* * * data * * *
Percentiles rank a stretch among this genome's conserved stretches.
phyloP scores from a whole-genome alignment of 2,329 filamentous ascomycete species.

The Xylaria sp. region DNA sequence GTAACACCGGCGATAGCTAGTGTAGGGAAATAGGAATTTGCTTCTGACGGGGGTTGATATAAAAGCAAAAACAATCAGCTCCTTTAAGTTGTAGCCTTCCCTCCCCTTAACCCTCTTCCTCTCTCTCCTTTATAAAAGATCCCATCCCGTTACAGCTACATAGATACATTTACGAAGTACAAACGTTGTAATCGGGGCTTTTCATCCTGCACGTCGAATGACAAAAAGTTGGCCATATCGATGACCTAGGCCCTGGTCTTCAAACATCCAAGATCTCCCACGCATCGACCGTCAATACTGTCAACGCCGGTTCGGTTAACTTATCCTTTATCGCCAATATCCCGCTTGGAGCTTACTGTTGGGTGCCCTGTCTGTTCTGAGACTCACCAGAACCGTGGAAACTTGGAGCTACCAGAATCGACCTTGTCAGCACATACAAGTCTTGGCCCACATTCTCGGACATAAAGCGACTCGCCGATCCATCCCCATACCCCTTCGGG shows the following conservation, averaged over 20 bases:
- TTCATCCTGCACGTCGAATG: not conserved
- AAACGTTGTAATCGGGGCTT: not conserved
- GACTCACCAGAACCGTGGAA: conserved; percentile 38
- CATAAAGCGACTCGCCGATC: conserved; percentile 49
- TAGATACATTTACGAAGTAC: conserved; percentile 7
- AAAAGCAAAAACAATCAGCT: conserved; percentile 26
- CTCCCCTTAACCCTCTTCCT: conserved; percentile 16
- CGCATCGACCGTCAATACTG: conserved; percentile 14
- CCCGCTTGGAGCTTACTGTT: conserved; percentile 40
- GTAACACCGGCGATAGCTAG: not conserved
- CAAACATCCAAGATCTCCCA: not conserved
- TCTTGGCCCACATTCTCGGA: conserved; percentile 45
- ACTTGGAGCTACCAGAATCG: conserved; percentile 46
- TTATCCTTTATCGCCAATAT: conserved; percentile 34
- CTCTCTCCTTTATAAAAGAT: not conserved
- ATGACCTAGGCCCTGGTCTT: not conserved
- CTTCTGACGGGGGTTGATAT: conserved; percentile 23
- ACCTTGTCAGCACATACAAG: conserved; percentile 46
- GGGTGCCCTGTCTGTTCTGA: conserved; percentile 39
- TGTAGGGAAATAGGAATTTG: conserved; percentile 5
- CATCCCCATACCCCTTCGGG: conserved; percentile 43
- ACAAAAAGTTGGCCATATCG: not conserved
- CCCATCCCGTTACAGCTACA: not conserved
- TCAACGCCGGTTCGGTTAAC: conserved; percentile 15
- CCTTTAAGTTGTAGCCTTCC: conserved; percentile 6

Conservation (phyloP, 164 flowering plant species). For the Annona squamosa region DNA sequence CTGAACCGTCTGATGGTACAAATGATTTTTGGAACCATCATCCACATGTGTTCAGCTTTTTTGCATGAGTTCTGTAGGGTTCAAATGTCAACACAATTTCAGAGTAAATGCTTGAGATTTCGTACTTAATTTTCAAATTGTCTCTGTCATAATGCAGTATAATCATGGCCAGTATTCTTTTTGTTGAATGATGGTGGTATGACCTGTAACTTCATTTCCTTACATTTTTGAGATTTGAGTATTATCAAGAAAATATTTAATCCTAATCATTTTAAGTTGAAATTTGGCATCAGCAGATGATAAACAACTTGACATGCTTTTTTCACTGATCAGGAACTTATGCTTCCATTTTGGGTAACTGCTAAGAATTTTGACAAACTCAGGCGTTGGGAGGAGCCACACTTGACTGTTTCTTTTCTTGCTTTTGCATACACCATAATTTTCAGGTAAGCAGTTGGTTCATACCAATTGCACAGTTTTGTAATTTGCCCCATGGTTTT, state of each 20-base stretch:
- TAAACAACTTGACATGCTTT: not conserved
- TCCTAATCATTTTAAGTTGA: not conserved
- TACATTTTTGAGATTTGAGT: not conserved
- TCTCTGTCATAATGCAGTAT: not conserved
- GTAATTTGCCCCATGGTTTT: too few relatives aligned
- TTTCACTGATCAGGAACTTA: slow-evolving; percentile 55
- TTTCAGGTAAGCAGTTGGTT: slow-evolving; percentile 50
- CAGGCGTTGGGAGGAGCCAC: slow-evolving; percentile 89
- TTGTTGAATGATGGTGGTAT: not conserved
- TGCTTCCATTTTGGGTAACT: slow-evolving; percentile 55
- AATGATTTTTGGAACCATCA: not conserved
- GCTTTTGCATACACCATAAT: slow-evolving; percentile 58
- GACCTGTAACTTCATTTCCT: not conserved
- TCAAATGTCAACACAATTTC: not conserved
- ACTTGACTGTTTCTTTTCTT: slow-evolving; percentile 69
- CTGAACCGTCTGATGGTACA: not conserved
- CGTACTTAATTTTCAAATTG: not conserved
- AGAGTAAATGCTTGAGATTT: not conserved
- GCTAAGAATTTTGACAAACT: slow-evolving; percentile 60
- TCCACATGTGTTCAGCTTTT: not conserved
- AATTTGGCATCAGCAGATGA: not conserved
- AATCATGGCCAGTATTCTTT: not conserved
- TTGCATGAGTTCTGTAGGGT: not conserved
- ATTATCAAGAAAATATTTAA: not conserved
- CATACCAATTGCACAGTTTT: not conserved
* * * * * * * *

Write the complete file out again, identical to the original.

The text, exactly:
Percentiles rank a stretch among this genome's conserved stretches.
phyloP scores from a whole-genome alignment of 2,329 filamentous ascomycete species.

The Xylaria sp. region DNA sequence GTAACACCGGCGATAGCTAGTGTAGGGAAATAGGAATTTGCTTCTGACGGGGGTTGATATAAAAGCAAAAACAATCAGCTCCTTTAAGTTGTAGCCTTCCCTCCCCTTAACCCTCTTCCTCTCTCTCCTTTATAAAAGATCCCATCCCGTTACAGCTACATAGATACATTTACGAAGTACAAACGTTGTAATCGGGGCTTTTCATCCTGCACGTCGAATGACAAAAAGTTGGCCATATCGATGACCTAGGCCCTGGTCTTCAAACATCCAAGATCTCCCACGCATCGACCGTCAATACTGTCAACGCCGGTTCGGTTAACTTATCCTTTATCGCCAATATCCCGCTTGGAGCTTACTGTTGGGTGCCCTGTCTGTTCTGAGACTCACCAGAACCGTGGAAACTTGGAGCTACCAGAATCGACCTTGTCAGCACATACAAGTCTTGGCCCACATTCTCGGACATAAAGCGACTCGCCGATCCATCCCCATACCCCTTCGGG shows the following conservation, averaged over 20 bases:
- TTCATCCTGCACGTCGAATG: not conserved
- AAACGTTGTAATCGGGGCTT: not conserved
- GACTCACCAGAACCGTGGAA: conserved; percentile 38
- CATAAAGCGACTCGCCGATC: conserved; percentile 49
- TAGATACATTTACGAAGTAC: conserved; percentile 7
- AAAAGCAAAAACAATCAGCT: conserved; percentile 26
- CTCCCCTTAACCCTCTTCCT: conserved; percentile 16
- CGCATCGACCGTCAATACTG: conserved; percentile 14
- CCCGCTTGGAGCTTACTGTT: conserved; percentile 40
- GTAACACCGGCGATAGCTAG: not conserved
- CAAACATCCAAGATCTCCCA: not conserved
- TCTTGGCCCACATTCTCGGA: conserved; percentile 45
- ACTTGGAGCTACCAGAATCG: conserved; percentile 46
- TTATCCTTTATCGCCAATAT: conserved; percentile 34
- CTCTCTCCTTTATAAAAGAT: not conserved
- ATGACCTAGGCCCTGGTCTT: not conserved
- CTTCTGACGGGGGTTGATAT: conserved; percentile 23
- ACCTTGTCAGCACATACAAG: conserved; percentile 46
- GGGTGCCCTGTCTGTTCTGA: conserved; percentile 39
- TGTAGGGAAATAGGAATTTG: conserved; percentile 5
- CATCCCCATACCCCTTCGGG: conserved; percentile 43
- ACAAAAAGTTGGCCATATCG: not conserved
- CCCATCCCGTTACAGCTACA: not conserved
- TCAACGCCGGTTCGGTTAAC: conserved; percentile 15
- CCTTTAAGTTGTAGCCTTCC: conserved; percentile 6

Conservation (phyloP, 164 flowering plant species). For the Annona squamosa region DNA sequence CTGAACCGTCTGATGGTACAAATGATTTTTGGAACCATCATCCACATGTGTTCAGCTTTTTTGCATGAGTTCTGTAGGGTTCAAATGTCAACACAATTTCAGAGTAAATGCTTGAGATTTCGTACTTAATTTTCAAATTGTCTCTGTCATAATGCAGTATAATCATGGCCAGTATTCTTTTTGTTGAATGATGGTGGTATGACCTGTAACTTCATTTCCTTACATTTTTGAGATTTGAGTATTATCAAGAAAATATTTAATCCTAATCATTTTAAGTTGAAATTTGGCATCAGCAGATGATAAACAACTTGACATGCTTTTTTCACTGATCAGGAACTTATGCTTCCATTTTGGGTAACTGCTAAGAATTTTGACAAACTCAGGCGTTGGGAGGAGCCACACTTGACTGTTTCTTTTCTTGCTTTTGCATACACCATAATTTTCAGGTAAGCAGTTGGTTCATACCAATTGCACAGTTTTGTAATTTGCCCCATGGTTTT, state of each 20-base stretch:
- TAAACAACTTGACATGCTTT: not conserved
- TCCTAATCATTTTAAGTTGA: not conserved
- TACATTTTTGAGATTTGAGT: not conserved
- TCTCTGTCATAATGCAGTAT: not conserved
- GTAATTTGCCCCATGGTTTT: too few relatives aligned
- TTTCACTGATCAGGAACTTA: slow-evolving; percentile 55
- TTTCAGGTAAGCAGTTGGTT: slow-evolving; percentile 50
- CAGGCGTTGGGAGGAGCCAC: slow-evolving; percentile 89
- TTGTTGAATGATGGTGGTAT: not conserved
- TGCTTCCATTTTGGGTAACT: slow-evolving; percentile 55
- AATGATTTTTGGAACCATCA: not conserved
- GCTTTTGCATACACCATAAT: slow-evolving; percentile 58
- GACCTGTAACTTCATTTCCT: not conserved
- TCAAATGTCAACACAATTTC: not conserved
- ACTTGACTGTTTCTTTTCTT: slow-evolving; percentile 69
- CTGAACCGTCTGATGGTACA: not conserved
- CGTACTTAATTTTCAAATTG: not conserved
- AGAGTAAATGCTTGAGATTT: not conserved
- GCTAAGAATTTTGACAAACT: slow-evolving; percentile 60
- TCCACATGTGTTCAGCTTTT: not conserved
- AATTTGGCATCAGCAGATGA: not conserved
- AATCATGGCCAGTATTCTTT: not conserved
- TTGCATGAGTTCTGTAGGGT: not conserved
- ATTATCAAGAAAATATTTAA: not conserved
- CATACCAATTGCACAGTTTT: not conserved